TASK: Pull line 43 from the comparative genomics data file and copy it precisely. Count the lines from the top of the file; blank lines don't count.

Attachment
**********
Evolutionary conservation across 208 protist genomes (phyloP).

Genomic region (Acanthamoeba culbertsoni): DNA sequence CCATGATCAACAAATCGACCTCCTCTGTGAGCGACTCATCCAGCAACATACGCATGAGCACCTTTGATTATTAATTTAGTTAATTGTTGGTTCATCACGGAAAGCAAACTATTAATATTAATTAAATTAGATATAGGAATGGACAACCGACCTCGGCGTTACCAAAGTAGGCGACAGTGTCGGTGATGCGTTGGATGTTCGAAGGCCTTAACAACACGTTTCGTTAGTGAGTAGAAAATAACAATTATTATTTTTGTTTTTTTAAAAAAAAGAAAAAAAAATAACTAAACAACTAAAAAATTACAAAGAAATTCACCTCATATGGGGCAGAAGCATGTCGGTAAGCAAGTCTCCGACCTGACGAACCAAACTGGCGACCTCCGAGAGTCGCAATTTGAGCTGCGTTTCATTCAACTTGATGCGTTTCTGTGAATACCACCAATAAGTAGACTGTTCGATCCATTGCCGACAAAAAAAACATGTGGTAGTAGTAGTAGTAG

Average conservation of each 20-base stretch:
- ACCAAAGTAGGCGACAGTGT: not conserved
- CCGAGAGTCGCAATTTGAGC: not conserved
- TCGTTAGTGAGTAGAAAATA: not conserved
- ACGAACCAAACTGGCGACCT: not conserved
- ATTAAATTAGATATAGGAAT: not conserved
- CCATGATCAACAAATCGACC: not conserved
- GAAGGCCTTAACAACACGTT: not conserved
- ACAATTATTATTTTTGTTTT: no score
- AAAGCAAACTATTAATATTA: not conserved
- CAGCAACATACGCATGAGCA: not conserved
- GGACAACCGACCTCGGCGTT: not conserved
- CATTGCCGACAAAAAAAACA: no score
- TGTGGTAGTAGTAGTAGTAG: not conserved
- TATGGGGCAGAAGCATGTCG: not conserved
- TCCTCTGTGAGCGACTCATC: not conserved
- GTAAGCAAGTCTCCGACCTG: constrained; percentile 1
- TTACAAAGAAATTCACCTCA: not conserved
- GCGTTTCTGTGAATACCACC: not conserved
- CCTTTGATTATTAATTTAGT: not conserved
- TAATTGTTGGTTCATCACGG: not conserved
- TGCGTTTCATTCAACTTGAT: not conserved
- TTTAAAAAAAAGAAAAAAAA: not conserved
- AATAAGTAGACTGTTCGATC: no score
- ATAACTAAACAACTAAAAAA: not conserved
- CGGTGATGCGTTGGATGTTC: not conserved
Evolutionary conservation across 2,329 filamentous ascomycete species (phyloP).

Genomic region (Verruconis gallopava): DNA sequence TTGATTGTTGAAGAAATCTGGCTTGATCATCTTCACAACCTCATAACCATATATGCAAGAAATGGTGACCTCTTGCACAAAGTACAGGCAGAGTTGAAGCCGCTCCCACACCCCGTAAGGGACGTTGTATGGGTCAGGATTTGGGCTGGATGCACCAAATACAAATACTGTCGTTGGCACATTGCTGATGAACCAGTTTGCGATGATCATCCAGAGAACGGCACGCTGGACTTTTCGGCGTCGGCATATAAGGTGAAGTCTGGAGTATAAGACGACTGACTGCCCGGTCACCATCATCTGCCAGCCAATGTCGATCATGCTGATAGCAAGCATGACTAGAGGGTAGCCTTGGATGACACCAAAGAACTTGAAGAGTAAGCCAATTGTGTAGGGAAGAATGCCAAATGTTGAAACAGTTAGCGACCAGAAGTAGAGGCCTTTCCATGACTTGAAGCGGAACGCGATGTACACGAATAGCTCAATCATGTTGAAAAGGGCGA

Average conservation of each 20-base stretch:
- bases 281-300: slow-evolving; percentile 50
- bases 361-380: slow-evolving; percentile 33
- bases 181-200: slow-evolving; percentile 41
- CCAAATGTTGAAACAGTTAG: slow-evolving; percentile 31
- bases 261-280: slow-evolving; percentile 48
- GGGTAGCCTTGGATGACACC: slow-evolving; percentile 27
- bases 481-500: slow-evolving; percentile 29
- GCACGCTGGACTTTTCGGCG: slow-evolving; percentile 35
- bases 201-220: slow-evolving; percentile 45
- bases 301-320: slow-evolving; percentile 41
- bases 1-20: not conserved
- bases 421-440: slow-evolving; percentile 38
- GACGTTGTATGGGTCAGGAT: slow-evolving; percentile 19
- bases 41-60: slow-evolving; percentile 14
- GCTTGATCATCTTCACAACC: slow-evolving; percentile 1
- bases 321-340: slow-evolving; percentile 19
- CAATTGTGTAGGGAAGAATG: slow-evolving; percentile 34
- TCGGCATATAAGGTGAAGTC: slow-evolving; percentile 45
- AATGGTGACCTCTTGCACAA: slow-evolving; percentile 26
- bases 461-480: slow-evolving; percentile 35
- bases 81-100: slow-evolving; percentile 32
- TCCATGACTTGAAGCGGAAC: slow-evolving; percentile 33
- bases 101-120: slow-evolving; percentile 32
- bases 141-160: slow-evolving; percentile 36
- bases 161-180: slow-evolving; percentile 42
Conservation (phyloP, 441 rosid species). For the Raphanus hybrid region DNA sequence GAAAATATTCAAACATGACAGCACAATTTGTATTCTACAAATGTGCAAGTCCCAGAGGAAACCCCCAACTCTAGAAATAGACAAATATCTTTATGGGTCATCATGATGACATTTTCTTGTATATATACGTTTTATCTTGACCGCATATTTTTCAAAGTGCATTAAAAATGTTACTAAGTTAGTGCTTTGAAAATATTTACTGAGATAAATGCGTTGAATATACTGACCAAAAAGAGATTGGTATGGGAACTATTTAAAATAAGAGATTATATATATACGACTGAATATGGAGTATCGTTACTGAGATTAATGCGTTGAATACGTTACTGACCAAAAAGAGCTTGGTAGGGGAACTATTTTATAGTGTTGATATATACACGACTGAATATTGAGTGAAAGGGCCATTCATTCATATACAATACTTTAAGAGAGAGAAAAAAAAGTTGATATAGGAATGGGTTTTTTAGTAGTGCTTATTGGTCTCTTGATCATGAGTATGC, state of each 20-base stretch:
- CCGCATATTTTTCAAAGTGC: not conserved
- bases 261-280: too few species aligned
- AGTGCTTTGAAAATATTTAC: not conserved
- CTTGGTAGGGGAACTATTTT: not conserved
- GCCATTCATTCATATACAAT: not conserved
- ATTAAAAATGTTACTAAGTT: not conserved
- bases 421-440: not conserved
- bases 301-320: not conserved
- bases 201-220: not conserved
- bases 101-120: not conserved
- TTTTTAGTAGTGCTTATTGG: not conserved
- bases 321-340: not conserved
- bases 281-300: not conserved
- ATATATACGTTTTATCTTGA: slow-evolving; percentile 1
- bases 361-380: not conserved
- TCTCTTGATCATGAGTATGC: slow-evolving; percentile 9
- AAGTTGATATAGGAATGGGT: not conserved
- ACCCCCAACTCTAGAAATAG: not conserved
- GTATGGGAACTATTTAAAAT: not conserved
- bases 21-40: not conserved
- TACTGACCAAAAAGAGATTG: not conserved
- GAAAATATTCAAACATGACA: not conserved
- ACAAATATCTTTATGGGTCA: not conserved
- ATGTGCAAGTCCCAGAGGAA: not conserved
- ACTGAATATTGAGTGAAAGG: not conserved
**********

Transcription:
- bases 421-440: slow-evolving; percentile 38